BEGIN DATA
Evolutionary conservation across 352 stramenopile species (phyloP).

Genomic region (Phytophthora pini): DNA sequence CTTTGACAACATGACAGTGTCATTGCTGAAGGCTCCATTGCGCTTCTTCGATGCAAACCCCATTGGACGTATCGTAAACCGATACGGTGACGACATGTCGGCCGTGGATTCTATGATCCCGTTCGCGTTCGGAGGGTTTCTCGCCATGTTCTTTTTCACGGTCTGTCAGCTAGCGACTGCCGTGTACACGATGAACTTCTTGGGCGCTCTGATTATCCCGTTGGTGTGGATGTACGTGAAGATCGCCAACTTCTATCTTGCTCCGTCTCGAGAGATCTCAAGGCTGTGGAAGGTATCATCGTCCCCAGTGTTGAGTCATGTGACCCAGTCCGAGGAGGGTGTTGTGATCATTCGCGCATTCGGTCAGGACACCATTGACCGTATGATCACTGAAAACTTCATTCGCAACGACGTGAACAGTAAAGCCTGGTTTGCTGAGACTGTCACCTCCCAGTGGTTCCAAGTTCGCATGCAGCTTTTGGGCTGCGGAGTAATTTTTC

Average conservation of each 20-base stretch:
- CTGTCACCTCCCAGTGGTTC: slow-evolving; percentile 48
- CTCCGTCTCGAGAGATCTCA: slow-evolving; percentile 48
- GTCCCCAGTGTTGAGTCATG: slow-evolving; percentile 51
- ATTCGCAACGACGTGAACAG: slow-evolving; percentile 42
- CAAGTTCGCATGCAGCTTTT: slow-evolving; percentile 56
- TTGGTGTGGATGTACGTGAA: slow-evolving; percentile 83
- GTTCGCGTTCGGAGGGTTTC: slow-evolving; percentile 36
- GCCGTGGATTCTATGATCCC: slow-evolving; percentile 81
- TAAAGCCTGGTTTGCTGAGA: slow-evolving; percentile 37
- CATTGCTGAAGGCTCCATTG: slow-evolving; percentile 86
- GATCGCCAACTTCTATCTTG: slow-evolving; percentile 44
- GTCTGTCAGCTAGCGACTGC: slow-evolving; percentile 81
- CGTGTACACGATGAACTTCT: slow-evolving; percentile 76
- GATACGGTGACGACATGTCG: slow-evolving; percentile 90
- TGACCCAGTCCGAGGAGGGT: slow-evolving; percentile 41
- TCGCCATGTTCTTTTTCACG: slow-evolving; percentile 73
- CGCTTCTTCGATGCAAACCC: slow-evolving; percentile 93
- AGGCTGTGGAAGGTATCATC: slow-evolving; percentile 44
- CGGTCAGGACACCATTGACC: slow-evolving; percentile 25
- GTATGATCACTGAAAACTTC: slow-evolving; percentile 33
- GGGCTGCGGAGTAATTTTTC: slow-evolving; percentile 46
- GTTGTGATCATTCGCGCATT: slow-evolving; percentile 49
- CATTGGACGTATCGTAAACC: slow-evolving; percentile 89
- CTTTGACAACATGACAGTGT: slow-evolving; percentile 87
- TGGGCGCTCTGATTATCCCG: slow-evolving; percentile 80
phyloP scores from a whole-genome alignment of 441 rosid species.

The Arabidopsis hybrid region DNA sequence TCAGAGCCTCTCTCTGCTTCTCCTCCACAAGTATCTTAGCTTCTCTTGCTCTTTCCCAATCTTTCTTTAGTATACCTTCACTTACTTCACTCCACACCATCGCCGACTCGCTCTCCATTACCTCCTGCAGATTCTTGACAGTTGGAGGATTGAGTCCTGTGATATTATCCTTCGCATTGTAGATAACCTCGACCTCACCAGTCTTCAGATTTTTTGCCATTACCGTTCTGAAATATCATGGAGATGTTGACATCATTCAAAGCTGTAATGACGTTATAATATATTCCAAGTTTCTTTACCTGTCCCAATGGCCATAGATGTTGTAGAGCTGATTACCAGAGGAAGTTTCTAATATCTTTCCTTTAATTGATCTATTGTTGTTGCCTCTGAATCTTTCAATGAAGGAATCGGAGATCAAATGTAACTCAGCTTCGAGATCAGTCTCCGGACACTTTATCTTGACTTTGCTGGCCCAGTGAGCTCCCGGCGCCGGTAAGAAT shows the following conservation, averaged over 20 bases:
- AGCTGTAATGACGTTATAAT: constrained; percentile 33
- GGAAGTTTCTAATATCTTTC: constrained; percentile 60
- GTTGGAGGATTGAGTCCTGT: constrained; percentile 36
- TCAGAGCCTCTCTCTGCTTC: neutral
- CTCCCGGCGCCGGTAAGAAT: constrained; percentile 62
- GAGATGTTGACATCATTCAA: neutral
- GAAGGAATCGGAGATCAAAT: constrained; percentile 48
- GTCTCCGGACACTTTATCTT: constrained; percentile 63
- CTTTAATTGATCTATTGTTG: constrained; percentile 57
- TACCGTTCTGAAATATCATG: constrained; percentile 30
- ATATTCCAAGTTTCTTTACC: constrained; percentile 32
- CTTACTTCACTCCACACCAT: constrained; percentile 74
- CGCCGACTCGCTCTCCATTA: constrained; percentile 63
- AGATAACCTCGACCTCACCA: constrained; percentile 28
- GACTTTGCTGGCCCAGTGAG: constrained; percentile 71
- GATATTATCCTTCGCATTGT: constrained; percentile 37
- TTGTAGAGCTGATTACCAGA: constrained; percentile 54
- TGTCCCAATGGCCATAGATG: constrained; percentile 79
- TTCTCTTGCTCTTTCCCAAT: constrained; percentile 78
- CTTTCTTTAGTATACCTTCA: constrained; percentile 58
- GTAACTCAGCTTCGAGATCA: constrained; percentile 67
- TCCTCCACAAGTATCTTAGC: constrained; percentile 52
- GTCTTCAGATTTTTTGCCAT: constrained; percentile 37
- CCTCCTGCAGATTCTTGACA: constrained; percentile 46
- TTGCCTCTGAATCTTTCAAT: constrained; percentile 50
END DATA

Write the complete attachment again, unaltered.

Evolutionary conservation across 352 stramenopile species (phyloP).

Genomic region (Phytophthora pini): DNA sequence CTTTGACAACATGACAGTGTCATTGCTGAAGGCTCCATTGCGCTTCTTCGATGCAAACCCCATTGGACGTATCGTAAACCGATACGGTGACGACATGTCGGCCGTGGATTCTATGATCCCGTTCGCGTTCGGAGGGTTTCTCGCCATGTTCTTTTTCACGGTCTGTCAGCTAGCGACTGCCGTGTACACGATGAACTTCTTGGGCGCTCTGATTATCCCGTTGGTGTGGATGTACGTGAAGATCGCCAACTTCTATCTTGCTCCGTCTCGAGAGATCTCAAGGCTGTGGAAGGTATCATCGTCCCCAGTGTTGAGTCATGTGACCCAGTCCGAGGAGGGTGTTGTGATCATTCGCGCATTCGGTCAGGACACCATTGACCGTATGATCACTGAAAACTTCATTCGCAACGACGTGAACAGTAAAGCCTGGTTTGCTGAGACTGTCACCTCCCAGTGGTTCCAAGTTCGCATGCAGCTTTTGGGCTGCGGAGTAATTTTTC

Average conservation of each 20-base stretch:
- CTGTCACCTCCCAGTGGTTC: slow-evolving; percentile 48
- CTCCGTCTCGAGAGATCTCA: slow-evolving; percentile 48
- GTCCCCAGTGTTGAGTCATG: slow-evolving; percentile 51
- ATTCGCAACGACGTGAACAG: slow-evolving; percentile 42
- CAAGTTCGCATGCAGCTTTT: slow-evolving; percentile 56
- TTGGTGTGGATGTACGTGAA: slow-evolving; percentile 83
- GTTCGCGTTCGGAGGGTTTC: slow-evolving; percentile 36
- GCCGTGGATTCTATGATCCC: slow-evolving; percentile 81
- TAAAGCCTGGTTTGCTGAGA: slow-evolving; percentile 37
- CATTGCTGAAGGCTCCATTG: slow-evolving; percentile 86
- GATCGCCAACTTCTATCTTG: slow-evolving; percentile 44
- GTCTGTCAGCTAGCGACTGC: slow-evolving; percentile 81
- CGTGTACACGATGAACTTCT: slow-evolving; percentile 76
- GATACGGTGACGACATGTCG: slow-evolving; percentile 90
- TGACCCAGTCCGAGGAGGGT: slow-evolving; percentile 41
- TCGCCATGTTCTTTTTCACG: slow-evolving; percentile 73
- CGCTTCTTCGATGCAAACCC: slow-evolving; percentile 93
- AGGCTGTGGAAGGTATCATC: slow-evolving; percentile 44
- CGGTCAGGACACCATTGACC: slow-evolving; percentile 25
- GTATGATCACTGAAAACTTC: slow-evolving; percentile 33
- GGGCTGCGGAGTAATTTTTC: slow-evolving; percentile 46
- GTTGTGATCATTCGCGCATT: slow-evolving; percentile 49
- CATTGGACGTATCGTAAACC: slow-evolving; percentile 89
- CTTTGACAACATGACAGTGT: slow-evolving; percentile 87
- TGGGCGCTCTGATTATCCCG: slow-evolving; percentile 80
phyloP scores from a whole-genome alignment of 441 rosid species.

The Arabidopsis hybrid region DNA sequence TCAGAGCCTCTCTCTGCTTCTCCTCCACAAGTATCTTAGCTTCTCTTGCTCTTTCCCAATCTTTCTTTAGTATACCTTCACTTACTTCACTCCACACCATCGCCGACTCGCTCTCCATTACCTCCTGCAGATTCTTGACAGTTGGAGGATTGAGTCCTGTGATATTATCCTTCGCATTGTAGATAACCTCGACCTCACCAGTCTTCAGATTTTTTGCCATTACCGTTCTGAAATATCATGGAGATGTTGACATCATTCAAAGCTGTAATGACGTTATAATATATTCCAAGTTTCTTTACCTGTCCCAATGGCCATAGATGTTGTAGAGCTGATTACCAGAGGAAGTTTCTAATATCTTTCCTTTAATTGATCTATTGTTGTTGCCTCTGAATCTTTCAATGAAGGAATCGGAGATCAAATGTAACTCAGCTTCGAGATCAGTCTCCGGACACTTTATCTTGACTTTGCTGGCCCAGTGAGCTCCCGGCGCCGGTAAGAAT shows the following conservation, averaged over 20 bases:
- AGCTGTAATGACGTTATAAT: constrained; percentile 33
- GGAAGTTTCTAATATCTTTC: constrained; percentile 60
- GTTGGAGGATTGAGTCCTGT: constrained; percentile 36
- TCAGAGCCTCTCTCTGCTTC: neutral
- CTCCCGGCGCCGGTAAGAAT: constrained; percentile 62
- GAGATGTTGACATCATTCAA: neutral
- GAAGGAATCGGAGATCAAAT: constrained; percentile 48
- GTCTCCGGACACTTTATCTT: constrained; percentile 63
- CTTTAATTGATCTATTGTTG: constrained; percentile 57
- TACCGTTCTGAAATATCATG: constrained; percentile 30
- ATATTCCAAGTTTCTTTACC: constrained; percentile 32
- CTTACTTCACTCCACACCAT: constrained; percentile 74
- CGCCGACTCGCTCTCCATTA: constrained; percentile 63
- AGATAACCTCGACCTCACCA: constrained; percentile 28
- GACTTTGCTGGCCCAGTGAG: constrained; percentile 71
- GATATTATCCTTCGCATTGT: constrained; percentile 37
- TTGTAGAGCTGATTACCAGA: constrained; percentile 54
- TGTCCCAATGGCCATAGATG: constrained; percentile 79
- TTCTCTTGCTCTTTCCCAAT: constrained; percentile 78
- CTTTCTTTAGTATACCTTCA: constrained; percentile 58
- GTAACTCAGCTTCGAGATCA: constrained; percentile 67
- TCCTCCACAAGTATCTTAGC: constrained; percentile 52
- GTCTTCAGATTTTTTGCCAT: constrained; percentile 37
- CCTCCTGCAGATTCTTGACA: constrained; percentile 46
- TTGCCTCTGAATCTTTCAAT: constrained; percentile 50